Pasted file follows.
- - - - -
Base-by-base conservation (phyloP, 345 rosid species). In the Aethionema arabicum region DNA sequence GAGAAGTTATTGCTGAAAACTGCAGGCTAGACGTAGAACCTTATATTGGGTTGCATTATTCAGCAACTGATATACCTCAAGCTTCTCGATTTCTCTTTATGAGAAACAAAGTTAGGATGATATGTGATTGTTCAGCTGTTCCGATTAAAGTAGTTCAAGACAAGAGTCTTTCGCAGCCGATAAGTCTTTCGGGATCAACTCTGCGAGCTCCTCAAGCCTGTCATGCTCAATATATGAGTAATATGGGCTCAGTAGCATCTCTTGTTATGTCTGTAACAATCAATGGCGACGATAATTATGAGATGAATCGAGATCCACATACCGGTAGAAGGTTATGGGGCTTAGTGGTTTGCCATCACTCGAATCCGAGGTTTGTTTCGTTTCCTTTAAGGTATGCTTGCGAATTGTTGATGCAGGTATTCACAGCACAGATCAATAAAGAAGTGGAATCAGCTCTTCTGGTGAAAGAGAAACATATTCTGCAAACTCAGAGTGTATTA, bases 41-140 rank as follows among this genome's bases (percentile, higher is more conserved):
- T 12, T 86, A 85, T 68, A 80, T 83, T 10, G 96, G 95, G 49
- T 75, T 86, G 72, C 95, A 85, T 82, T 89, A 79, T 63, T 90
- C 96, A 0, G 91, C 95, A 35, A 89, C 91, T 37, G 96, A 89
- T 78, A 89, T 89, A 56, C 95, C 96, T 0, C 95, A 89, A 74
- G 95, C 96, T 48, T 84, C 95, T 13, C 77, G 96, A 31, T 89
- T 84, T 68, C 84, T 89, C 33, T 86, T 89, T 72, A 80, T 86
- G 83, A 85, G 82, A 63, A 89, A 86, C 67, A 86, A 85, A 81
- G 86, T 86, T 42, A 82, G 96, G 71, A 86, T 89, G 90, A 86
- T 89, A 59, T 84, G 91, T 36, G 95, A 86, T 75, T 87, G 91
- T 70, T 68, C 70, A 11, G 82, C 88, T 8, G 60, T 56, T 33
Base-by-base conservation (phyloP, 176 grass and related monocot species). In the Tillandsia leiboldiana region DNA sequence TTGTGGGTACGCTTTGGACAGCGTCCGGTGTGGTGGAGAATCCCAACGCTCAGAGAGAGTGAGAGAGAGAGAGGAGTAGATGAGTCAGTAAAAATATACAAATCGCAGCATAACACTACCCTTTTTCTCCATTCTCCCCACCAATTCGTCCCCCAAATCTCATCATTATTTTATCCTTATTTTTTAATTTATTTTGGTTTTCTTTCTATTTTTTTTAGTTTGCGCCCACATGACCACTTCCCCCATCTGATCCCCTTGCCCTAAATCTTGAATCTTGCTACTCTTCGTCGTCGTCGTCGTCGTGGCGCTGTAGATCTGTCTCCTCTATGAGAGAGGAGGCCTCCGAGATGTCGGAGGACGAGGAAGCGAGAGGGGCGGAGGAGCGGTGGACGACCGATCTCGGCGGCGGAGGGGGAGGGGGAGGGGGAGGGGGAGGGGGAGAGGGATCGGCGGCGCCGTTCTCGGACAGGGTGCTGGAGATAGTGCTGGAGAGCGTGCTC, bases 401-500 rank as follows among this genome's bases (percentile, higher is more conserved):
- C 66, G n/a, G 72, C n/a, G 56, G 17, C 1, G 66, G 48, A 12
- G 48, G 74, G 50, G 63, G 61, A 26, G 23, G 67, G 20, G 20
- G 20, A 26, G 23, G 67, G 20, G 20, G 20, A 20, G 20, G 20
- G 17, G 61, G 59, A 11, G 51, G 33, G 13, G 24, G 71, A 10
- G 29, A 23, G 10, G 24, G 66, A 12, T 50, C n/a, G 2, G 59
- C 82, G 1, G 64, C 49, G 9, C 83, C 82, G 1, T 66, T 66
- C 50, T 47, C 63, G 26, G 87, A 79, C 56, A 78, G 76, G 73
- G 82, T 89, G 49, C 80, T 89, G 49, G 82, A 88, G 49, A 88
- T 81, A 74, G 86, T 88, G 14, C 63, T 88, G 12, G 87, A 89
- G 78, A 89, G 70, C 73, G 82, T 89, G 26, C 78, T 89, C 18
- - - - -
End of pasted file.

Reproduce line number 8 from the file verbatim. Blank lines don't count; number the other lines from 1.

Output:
- G 83, A 85, G 82, A 63, A 89, A 86, C 67, A 86, A 85, A 81